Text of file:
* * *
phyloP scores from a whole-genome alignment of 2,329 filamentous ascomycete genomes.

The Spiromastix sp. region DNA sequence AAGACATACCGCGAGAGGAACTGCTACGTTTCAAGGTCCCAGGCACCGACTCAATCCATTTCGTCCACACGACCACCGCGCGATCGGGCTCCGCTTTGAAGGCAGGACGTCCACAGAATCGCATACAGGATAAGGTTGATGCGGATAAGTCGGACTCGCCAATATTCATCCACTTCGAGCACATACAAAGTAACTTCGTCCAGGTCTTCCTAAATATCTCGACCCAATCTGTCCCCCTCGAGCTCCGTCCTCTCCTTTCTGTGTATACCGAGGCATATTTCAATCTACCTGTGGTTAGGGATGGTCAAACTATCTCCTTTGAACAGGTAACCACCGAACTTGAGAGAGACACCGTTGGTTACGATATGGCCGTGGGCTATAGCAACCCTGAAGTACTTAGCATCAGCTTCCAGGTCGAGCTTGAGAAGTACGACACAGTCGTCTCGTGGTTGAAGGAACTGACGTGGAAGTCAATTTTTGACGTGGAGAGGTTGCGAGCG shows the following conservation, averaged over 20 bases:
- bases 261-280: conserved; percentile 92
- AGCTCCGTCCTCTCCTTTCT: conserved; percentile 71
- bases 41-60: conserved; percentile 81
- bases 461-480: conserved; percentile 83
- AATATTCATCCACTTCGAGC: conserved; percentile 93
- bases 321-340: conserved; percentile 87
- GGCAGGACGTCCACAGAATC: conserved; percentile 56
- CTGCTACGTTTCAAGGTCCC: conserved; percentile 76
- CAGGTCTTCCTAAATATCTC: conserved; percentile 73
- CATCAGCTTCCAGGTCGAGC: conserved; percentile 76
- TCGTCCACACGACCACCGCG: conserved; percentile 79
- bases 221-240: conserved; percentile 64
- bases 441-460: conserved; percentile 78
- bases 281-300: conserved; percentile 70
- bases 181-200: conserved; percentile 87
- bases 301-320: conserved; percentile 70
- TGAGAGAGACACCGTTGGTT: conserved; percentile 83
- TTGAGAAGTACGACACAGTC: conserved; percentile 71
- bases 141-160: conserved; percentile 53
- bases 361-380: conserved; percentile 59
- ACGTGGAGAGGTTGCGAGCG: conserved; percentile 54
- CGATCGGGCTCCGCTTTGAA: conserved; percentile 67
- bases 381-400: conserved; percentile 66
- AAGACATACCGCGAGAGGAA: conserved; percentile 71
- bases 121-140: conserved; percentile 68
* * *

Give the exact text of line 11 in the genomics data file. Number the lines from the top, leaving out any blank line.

- CAGGTCTTCCTAAATATCTC: conserved; percentile 73